She asks us to support indie bookstores. That’s exactly what third-party sellers are: independent, on-line bookstore. I was one of those once, selling used books on line for three or four years. No, I didn’t have a storefront, but I was still a small bookstore.
Just stopping by to agree with every word in your comment. 🙂
I already avoid buying from Amazon unless I truly cannot find what I want elsewhere. This information only reaffirms my decision–and will now make me think at least three times about whether I actually need a particular product before I buy anything off their site.
Rachelle, thank you for this enlightening post. It’s disheartening to see that third-party sellers can sell books in a way that causes the books’ creators to lose out on royalties. I appreciate your succinct breakdown of this newest development, and I’ll be watching for more news about this topic as it unfolds.
*Thanks for keeping us up to date on what’s going on in the publishing world.
I found one of my books offered by numerous third party sellers, and since it’s print on demand they clearly can’t have any copies. However, one was offering the book on CD, which is specifically prohibited under the copyrights. When I notified Amazon they punted, refusing to confront the seller or de-list the offer. What can be done?
Craig, within one week of my POD paperback going on sale at Amazon, there were “New” and “Like New” copies for sale by third parties (some in UK) with prices with shipping higher than Amazon and with delivery times long enough for them to get one through Amazon/Createspace and ship. There’s an occasional sale that nets 8% instead of 28%, but I can’t tell if that is from extra taxes (like VAT) on an international sale or a 3rd-party related effect.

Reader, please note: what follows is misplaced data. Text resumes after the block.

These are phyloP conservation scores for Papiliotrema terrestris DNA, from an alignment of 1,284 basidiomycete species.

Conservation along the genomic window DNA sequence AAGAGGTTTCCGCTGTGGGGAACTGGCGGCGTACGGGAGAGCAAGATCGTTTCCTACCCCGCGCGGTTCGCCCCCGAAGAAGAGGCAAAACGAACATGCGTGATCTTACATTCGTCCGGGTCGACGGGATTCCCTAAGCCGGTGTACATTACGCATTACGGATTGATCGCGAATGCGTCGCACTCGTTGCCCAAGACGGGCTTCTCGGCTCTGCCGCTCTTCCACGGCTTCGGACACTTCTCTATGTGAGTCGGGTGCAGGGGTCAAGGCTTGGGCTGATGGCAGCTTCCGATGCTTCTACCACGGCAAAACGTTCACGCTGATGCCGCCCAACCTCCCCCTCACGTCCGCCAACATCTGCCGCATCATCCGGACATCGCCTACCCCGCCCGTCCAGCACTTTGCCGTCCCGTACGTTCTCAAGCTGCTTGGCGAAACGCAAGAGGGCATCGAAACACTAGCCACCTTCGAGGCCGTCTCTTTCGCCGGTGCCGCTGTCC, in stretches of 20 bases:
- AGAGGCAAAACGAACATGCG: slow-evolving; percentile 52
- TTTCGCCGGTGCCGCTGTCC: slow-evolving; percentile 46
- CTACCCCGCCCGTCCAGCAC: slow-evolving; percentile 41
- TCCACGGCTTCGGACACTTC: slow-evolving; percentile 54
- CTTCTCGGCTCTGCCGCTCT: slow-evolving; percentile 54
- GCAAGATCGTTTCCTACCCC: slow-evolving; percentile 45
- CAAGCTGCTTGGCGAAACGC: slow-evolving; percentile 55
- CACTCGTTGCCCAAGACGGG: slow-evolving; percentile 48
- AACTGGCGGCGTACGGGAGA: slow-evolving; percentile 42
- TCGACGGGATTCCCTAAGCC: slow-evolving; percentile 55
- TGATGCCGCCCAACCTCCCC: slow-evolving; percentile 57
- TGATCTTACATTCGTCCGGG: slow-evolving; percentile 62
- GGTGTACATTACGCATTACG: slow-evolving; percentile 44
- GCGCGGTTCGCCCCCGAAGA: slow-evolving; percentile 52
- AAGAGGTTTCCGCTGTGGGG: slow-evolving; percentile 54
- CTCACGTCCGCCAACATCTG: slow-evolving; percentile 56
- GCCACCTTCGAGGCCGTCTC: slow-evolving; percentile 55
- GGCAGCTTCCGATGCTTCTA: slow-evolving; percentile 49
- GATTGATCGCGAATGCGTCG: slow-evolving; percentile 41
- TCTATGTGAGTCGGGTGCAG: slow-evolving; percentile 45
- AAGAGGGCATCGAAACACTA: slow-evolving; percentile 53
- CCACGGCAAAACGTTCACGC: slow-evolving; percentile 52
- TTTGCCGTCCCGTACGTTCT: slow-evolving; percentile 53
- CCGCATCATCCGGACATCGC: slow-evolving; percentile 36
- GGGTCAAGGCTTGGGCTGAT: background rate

I understand the re-sellers, and as you observe, they typically list a higher price than Amazon…which is not surprising since they’ll have to buy it from Amazon in the first place.
My bigger concern is them allowing the sale of electronic copies, which is not something they have within their selling rights through CreateSpace, and which I specifically forbid in the copyright declaration printed in the book. I do offer the books through Kindle ebooks, but that’s different.
You can certainly try to brainstorm your own solutions to your problem. At the moment, the choice seems to be, either deal with Amazon on their terms, or refuse to do business with Amazon.
As you know, piracy is common. That’s what you’re experiencing, and it’s really frustrating. Not a lot of solutions, however. I wrote a post about it a few years ago:
I see this as giving authors yet another reason to self-publish their stories and books independent of traditional publishers. When I look at how long the publishing process takes, then factor in the drama, expected rejections and attitudes, I imagine it’s far more pleasant and profitable to self-publish. And if you’ve gathered a significant platform, or plan to do so, I can’t see the incentive to go traditional.
Mary Kay Moody
Thanks you, Rachelle, for this important update. As if we needed more circumstances undercutting publishers viability. If I were on FB here, I’d click the angry emoji!
I guess nearly every business has its scalpers and knock-offs. But creatives, for the most part, get such small payback on their investment. Sad to hear of this avenue. THANKS for the ideas of how to combat it. Will be sharing.
Just a question: Is it generally safe to assume that “new” books listed under Amazon Prime will generate the proper royalties? When I’m looking for a book published by one of my author friends, I choose the Prime option specifically for that reason (two-day shipping doesn’t hurt, but sometimes it isn’t a factor). I have noticed that there are third-party sellers that are still able to offer Prime. Whether their supply is more likely to have a legitimate source than other third-parties is something I hadn’t considered.